Up until recently, the most you might have known about chia seeds is that when they sprout, they resemble hair! But now we know that chia seeds are so much more than simply the source of decorative Chia pets: chia seeds are a super food! This protein-rich grain is easy to add to your favorite recipes. Here are 5 uses for chia seeds that will help get you started.
What Are Chia Seeds?
Before we start using them, it’s interesting to take a look at what exactly chia seeds are. Chia seeds are the seed of salvia hispanica, a plant related to both sage and mint. Chia is native to southern Mexico and Guatemala, where it has been grown and consumed for its nutritional properties since pre-Columbian times. It continues to be eaten in these regions even today, often in the form of beverages, like this chia seed fresca.
The seeds themselves are one of the most nutrient-rich foods on the planet: they’re a good source of omega-3 fatty acids, and consumption of them has been linked to increased heart health. Chia seeds are also very rich in protein.
How to Use Them?
Chia seeds can be used in a variety of different recipes, but bear this in mind: the health factors that have been linked to chia seeds are linked predominantly to milled, rather than whole chia seeds, so it’s important to grind the seeds before using, either in a mortar and pestle or with a spice grinder.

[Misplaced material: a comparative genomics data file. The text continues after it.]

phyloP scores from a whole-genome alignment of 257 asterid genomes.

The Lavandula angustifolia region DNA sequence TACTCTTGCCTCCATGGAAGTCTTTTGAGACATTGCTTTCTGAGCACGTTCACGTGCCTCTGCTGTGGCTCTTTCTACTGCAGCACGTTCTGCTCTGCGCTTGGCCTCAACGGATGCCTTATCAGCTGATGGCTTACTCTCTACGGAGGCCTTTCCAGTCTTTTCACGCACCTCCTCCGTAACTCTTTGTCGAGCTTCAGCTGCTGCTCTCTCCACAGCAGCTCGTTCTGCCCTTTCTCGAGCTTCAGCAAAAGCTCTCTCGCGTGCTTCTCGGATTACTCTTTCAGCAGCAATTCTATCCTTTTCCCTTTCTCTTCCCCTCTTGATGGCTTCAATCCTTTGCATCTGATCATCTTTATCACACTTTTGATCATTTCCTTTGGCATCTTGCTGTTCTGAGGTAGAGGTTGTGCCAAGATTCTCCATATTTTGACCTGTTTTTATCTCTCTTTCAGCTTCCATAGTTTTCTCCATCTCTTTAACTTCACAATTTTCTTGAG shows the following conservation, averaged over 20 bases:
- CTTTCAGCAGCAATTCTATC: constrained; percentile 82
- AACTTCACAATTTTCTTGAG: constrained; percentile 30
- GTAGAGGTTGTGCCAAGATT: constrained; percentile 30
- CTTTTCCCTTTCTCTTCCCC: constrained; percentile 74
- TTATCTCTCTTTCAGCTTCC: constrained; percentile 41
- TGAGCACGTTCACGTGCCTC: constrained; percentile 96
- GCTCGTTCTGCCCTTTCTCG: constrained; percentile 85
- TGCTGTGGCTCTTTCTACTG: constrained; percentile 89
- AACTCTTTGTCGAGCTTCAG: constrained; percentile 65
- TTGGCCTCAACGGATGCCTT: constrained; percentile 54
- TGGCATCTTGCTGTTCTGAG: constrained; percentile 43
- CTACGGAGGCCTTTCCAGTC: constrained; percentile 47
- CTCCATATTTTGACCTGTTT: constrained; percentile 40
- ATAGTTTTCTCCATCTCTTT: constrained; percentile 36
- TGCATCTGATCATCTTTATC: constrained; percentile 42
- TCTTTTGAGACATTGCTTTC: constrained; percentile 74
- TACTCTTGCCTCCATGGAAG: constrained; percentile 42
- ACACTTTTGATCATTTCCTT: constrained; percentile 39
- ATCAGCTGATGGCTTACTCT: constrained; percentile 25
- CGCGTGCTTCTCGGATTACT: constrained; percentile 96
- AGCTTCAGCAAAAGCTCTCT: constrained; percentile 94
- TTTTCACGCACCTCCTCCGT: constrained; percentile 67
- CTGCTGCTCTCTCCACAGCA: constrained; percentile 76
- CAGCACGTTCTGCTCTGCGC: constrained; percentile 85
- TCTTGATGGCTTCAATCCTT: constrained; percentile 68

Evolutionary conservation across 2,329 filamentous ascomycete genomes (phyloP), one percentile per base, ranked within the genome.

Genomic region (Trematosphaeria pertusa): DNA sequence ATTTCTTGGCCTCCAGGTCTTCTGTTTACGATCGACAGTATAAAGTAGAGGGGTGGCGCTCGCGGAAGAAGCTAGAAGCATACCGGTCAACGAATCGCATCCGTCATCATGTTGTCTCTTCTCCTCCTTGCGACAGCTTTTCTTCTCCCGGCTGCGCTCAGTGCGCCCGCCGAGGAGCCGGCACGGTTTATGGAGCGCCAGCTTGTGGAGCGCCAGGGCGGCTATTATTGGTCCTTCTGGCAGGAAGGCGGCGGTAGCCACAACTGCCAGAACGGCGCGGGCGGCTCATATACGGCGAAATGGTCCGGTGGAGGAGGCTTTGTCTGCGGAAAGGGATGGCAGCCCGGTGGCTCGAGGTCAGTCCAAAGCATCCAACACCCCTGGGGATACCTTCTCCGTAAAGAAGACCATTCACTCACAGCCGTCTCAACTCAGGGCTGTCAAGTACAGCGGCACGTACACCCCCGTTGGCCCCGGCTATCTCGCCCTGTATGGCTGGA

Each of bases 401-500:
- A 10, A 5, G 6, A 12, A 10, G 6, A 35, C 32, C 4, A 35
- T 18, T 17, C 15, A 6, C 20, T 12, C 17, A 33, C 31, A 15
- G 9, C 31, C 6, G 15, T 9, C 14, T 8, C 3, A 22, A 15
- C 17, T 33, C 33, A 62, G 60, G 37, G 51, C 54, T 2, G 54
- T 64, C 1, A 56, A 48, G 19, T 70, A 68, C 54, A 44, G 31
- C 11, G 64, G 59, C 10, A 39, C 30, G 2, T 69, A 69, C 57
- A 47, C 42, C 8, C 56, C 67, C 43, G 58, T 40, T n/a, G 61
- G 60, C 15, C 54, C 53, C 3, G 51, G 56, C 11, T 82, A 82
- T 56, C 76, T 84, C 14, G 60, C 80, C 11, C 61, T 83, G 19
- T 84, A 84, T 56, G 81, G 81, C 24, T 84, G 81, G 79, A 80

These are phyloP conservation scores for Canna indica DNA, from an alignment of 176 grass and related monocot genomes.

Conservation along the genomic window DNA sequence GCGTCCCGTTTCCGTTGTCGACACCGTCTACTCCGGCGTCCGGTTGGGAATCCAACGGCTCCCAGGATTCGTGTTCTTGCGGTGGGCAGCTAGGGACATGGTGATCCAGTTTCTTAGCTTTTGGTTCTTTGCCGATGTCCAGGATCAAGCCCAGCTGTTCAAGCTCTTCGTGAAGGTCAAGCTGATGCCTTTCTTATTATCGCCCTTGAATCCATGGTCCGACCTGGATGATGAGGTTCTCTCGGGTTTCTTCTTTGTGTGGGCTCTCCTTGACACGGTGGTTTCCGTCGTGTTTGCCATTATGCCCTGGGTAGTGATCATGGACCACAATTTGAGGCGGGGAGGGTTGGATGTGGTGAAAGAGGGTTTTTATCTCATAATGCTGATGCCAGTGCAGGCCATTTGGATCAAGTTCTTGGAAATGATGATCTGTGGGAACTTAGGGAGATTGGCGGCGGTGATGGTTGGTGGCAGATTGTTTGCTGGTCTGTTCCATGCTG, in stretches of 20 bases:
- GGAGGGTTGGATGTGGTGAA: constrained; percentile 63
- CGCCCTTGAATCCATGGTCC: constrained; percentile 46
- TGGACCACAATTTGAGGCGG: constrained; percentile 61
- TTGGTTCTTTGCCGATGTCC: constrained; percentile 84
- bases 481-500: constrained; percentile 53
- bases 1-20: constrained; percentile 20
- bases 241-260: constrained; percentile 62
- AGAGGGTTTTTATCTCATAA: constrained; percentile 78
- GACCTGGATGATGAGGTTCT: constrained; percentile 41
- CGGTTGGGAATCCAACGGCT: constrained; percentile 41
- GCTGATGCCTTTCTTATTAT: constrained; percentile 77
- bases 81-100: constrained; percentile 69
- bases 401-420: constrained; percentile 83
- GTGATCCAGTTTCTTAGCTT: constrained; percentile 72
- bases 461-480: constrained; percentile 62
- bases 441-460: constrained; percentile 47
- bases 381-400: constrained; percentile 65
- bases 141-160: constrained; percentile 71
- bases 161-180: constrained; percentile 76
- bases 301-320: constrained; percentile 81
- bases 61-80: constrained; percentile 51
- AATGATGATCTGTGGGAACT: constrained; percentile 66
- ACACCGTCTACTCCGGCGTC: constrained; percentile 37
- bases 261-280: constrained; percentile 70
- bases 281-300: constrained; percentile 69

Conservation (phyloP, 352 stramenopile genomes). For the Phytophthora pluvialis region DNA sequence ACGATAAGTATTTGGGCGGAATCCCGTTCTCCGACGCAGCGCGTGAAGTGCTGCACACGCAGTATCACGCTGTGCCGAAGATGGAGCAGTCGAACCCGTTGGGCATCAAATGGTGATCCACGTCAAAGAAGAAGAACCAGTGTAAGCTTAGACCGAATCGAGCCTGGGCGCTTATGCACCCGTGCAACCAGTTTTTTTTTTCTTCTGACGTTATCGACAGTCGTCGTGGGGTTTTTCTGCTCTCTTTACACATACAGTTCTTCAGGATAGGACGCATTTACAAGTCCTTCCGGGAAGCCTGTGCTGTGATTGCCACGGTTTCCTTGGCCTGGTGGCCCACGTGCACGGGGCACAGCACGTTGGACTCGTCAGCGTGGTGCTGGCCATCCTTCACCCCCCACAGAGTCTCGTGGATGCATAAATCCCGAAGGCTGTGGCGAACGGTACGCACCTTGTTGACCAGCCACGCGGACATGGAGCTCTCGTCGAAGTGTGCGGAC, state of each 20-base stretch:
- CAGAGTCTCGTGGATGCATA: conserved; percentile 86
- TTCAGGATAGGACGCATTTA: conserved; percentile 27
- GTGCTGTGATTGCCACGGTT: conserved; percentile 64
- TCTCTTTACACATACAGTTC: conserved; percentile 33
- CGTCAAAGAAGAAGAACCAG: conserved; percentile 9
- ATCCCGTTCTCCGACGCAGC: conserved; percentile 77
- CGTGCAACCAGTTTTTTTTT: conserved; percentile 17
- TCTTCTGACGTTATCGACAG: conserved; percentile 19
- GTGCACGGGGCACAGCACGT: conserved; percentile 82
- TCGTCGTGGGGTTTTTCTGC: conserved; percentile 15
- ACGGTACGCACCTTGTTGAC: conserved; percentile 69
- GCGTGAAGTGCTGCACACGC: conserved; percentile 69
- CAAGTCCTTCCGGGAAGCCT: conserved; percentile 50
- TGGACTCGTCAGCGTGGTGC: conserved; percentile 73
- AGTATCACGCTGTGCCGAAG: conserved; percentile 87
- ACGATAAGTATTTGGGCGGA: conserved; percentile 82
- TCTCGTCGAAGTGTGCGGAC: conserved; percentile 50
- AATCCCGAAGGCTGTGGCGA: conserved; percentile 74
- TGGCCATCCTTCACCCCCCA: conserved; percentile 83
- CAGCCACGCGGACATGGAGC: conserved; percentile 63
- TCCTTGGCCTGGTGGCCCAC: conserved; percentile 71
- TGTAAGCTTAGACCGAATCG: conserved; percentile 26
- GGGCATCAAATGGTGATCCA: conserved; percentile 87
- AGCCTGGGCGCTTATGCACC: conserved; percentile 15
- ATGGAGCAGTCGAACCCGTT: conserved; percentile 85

Once crushed, chia seeds can be used in a variety of ways. The simplest way to use them is to sprinkle the crushed seeds into a morning smoothie or atop breakfast yogurt or oatmeal, adding some extra nutrients to your morning routine.
If you’re looking to get a bit more involved, use chia to help your oatmeal achieve the perfect texture, with this overnight chia oatmeal. Soaking the chia seeds overnight helps thicken the oatmeal up for a delicious meal first thing in the morning.
You can also chia seeds to other recipes, like multi-grain bread with chia seeds. Chia brings its unique nutritional benefits to the mix of other grains and seeds. If you have a favorite bread recipe, you can also add the chia seeds directly to this base recipe.
One unique characteristic of chia seeds is their ability to thicken mixtures. When soaked, chia seeds create a slightly viscous substance that is perfect for making an all-natural, pectin-free blackberry jam or a chocolate chia seed pudding.
In the same vein, chia seeds can be used as a binder, as a replacement for eggs, breadcrumbs or both. Chia seeds are perfect in a raw pizza crust, and they can also be used as both an egg and breadcrumb substitute in these vegan chia mushroom meatballs. They’re perfect as a binder in our very own quinoa chia seed energy bars.
Once you’ve gotten a glimpse of some of the many ways that chia seeds can be used, the sky truly is the limit!